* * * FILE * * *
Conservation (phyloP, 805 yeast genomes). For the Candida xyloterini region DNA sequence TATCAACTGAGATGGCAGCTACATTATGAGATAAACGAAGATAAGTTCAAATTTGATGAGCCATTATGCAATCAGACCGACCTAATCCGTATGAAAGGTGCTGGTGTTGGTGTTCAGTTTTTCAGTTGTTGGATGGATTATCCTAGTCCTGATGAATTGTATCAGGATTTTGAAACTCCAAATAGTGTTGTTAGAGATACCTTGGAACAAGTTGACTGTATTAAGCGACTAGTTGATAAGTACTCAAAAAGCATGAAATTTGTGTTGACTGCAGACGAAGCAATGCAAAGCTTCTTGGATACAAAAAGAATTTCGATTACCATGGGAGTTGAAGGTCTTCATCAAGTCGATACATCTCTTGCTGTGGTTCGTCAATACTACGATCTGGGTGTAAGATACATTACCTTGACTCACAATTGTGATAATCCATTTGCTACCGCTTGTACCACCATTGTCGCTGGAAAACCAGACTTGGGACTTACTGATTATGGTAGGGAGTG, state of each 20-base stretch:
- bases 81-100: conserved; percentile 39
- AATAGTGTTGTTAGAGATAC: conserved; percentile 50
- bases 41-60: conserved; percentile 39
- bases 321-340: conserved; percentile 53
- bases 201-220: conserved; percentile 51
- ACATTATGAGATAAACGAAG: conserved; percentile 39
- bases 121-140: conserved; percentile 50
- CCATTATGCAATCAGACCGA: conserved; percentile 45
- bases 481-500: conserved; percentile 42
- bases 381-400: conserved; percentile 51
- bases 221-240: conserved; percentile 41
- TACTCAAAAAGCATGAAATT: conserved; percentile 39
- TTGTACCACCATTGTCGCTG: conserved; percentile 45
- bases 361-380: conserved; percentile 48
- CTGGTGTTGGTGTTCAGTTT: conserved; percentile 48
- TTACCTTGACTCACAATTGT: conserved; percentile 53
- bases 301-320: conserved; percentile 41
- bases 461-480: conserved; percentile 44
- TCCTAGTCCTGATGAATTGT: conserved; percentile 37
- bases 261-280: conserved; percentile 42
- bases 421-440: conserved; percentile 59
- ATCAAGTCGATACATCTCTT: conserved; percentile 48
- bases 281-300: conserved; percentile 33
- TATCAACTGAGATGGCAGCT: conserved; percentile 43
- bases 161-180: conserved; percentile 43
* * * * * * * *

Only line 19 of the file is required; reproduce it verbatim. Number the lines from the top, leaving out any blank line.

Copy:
- bases 461-480: conserved; percentile 44